Commerical General Liability Insurance I
Prof. Bill Long 3/14/05
Long's Little History
The purpose of this essay is not to review the features of the CGL policy. A later essay may focus on some of these, but on this and the next page I would like to deal with what has become one of the highest stakes issue in CGL litigation in the past 10 years--the so-called "trigger of coverage" and the allocation method used by the court when multiple insurers and a multi-year risk are in view. I will begin here with a few historical comments about the CGL.
Introducing the CGL
As we have seen with other standard-form policies, the ISO office puts out revisions/updates of the standard forms every decade or so, with minor changes being made as the need arises. There have been three major iterations of the CGL, with a minor one in 1973, which you should know about. While Jerry says that "the most significant change in the standard form in its sixty years of usage is the growth of the number and specificity of exclusions to coverage" (Understanding Insurance Law, p.541), our focus here will be on what is covered.
The heart of the policy in the pre-1966 version was the definition of "accident." Only an "accident" was a compensable loss, and accident was defined as "a sudden and unforseeable event." The 1966 revision saw a replacement of the word "accident" with "occurrence" and a corresponding broadening of coverage. An "occurrence" was defined as "an accident, including continuous or repeated exposure to conditions, which results in bodily injury or property damage neither expected nor intended from the standpoint of the insured." As you see, the phrase "continuous or repeated exposure," broadens the coverage immensely. It would cover "slow and seeping" disasters.
One of the ironies of life then occurred. Just as the insurance industry broadened coverage (and 1966 was perhaps one of the most "liberal" years in American history, in my judgment, with "little people" and formerly excluded people beginning to feel that they could share the stage of American life with the dominant culture), we "discovered" environmental catastrophe which had been lurking in our waters and ground for decades. By 1970 we celebrated the first Earth Day; the 1970s saw the enactment of major environmental legislation; the 1980s were the time of CERCLA and SARA (the cleanup legislation). In addition, we discovered all the ways that harmful chemicals were "in the air" and entering into our lungs and bodies in potentially fatal ways. But, we realized in all of these circumstances that these disasters didn't happen at once. They were "slow and seeping" disasters, whose effect was only seen years, if not decades, after the conditions for disaster were first set (e.g., the asbestos lodged in the lungs, the underground storage tank burst). When we became aware of these disasters, we wanted insurance to cover them and, if we were in business, we wanted the CGL to cover it.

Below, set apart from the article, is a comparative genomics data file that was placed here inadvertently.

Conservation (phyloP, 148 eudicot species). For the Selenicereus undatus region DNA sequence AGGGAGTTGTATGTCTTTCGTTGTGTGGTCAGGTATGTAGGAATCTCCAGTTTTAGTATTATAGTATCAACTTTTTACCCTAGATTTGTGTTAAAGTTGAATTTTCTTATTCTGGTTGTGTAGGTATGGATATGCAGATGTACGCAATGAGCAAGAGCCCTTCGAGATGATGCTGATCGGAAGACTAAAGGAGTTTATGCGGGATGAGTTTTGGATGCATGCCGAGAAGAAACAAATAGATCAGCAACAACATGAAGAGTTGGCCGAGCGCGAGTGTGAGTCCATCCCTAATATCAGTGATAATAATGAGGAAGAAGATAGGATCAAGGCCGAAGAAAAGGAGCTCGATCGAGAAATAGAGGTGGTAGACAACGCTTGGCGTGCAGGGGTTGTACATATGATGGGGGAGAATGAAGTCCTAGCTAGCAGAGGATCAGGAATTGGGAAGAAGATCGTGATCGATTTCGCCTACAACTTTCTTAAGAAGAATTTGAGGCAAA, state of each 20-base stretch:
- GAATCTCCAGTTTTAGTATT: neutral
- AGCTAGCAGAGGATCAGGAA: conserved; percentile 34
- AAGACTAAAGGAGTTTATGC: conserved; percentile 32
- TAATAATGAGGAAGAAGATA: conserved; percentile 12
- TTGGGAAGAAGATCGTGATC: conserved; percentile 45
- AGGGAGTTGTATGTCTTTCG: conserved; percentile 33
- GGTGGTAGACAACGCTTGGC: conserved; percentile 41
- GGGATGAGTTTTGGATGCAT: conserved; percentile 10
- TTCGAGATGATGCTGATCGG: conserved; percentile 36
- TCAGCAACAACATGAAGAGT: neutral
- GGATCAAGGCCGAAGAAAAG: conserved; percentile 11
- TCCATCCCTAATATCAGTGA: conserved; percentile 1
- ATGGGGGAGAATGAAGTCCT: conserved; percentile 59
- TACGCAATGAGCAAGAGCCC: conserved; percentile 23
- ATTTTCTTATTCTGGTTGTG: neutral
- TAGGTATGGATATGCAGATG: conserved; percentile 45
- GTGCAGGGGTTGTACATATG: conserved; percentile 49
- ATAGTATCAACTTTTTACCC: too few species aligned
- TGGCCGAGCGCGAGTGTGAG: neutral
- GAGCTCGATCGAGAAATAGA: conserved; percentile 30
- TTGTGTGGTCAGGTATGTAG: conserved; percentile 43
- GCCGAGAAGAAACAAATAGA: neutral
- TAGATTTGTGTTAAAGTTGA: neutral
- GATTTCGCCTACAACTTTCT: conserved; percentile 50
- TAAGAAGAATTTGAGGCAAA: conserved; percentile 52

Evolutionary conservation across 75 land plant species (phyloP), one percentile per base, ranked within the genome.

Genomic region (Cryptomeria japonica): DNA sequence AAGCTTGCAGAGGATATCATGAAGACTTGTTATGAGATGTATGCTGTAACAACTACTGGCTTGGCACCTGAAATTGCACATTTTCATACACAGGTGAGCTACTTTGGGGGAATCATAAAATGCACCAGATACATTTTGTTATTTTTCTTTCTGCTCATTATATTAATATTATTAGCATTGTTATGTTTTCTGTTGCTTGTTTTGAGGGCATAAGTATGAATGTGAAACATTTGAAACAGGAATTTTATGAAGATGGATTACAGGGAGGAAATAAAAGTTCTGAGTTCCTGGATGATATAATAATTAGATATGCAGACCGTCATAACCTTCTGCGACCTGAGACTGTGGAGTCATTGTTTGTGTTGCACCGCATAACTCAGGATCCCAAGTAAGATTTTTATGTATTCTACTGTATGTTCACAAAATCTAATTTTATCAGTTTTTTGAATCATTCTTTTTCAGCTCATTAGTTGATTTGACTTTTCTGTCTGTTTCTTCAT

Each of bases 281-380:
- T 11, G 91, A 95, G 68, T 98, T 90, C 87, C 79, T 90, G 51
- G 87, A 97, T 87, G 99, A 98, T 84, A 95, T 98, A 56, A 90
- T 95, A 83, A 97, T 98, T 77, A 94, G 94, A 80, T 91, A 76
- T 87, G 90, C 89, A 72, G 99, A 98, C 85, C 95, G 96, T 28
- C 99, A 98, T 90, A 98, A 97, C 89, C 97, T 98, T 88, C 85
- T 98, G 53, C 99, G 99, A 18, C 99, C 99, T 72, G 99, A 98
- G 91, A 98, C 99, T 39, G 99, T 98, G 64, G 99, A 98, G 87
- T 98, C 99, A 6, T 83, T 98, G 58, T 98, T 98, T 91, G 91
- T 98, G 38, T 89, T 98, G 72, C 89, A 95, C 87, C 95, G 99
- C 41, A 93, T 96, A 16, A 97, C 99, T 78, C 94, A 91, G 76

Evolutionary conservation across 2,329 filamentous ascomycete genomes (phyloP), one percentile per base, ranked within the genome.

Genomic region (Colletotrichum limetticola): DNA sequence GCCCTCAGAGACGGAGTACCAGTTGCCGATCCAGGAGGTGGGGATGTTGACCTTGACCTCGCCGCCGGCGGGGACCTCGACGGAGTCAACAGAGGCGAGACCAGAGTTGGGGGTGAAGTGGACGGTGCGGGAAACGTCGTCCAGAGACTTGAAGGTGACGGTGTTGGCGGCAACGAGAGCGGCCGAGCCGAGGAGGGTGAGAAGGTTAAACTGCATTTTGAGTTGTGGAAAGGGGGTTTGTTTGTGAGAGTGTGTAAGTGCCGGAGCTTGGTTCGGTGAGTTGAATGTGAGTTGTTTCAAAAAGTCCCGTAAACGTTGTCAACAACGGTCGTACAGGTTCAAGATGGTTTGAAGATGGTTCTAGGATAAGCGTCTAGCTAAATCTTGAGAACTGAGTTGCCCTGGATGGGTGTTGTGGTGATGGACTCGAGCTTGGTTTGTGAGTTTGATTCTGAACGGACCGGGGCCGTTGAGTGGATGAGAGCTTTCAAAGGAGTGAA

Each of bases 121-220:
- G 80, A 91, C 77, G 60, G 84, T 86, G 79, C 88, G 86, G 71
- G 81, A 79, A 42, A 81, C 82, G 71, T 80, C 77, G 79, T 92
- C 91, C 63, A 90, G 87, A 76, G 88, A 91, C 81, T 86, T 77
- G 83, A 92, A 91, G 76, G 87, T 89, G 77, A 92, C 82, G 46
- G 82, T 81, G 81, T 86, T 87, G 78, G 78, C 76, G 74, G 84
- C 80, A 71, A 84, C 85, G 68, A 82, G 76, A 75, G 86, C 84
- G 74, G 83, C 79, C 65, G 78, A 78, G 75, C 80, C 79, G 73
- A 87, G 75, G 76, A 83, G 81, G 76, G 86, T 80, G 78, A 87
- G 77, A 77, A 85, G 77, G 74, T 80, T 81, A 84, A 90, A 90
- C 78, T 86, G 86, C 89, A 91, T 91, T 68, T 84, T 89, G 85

The insurance industry was then in a bind. They just had expanded coverage by broadening the definition of a covered claim. They could not go back to the former definition of accident. It just wouldn't have been politically possible. But they HAD to do something. They were sitting ducks, waiting for the hunters to descend on them. In 1973, then, the industry hastily cobbled together the first pollution exclusion, but it was so confusing and so inconsitently explained that it really did not function in a way to lessen the coverage under the broad definition of occurrence. As a result, they had to do something more drastic: the "absolute pollution exclusion," which became part of the ISO standard-form policy beginning in 1983. Read the exclusion and the definition of pollution in the policy. I will give the definition here, so that you can see how ironclad it is in excluding pollution of any kind from coverage.
"Pollutants" mean any solid, liquid, gaseous, or thermal irritant or contaminant, including smoke, vapor, soot, fumes, acids, alkalis, chemicals and waste. Waste includes materials to be recycled, reconditioned or reclaimed." ISO Standard Policy V.15 (p.406).
Even though this pollution exclusion was written into the 1983 form, and serves as an exclusion for years subsequent to 1983, we are still very much in the "cleanup" mode for hazardous waste, much of which was dumped early in the 20th century to 1983. So, even though the insurers are seemingly "off the hook," for pollution that was released after its insureds had the new forms (and this didn't happen until the late 1980s, since most insureds were under multi-year policies when the new one was issued), litigation under former policies will continue for the foreseeable future.
Well, that is a little history. Let's look at the trigger and allocation issues in the next essay.
Copyright © 2004-2007 William R. Long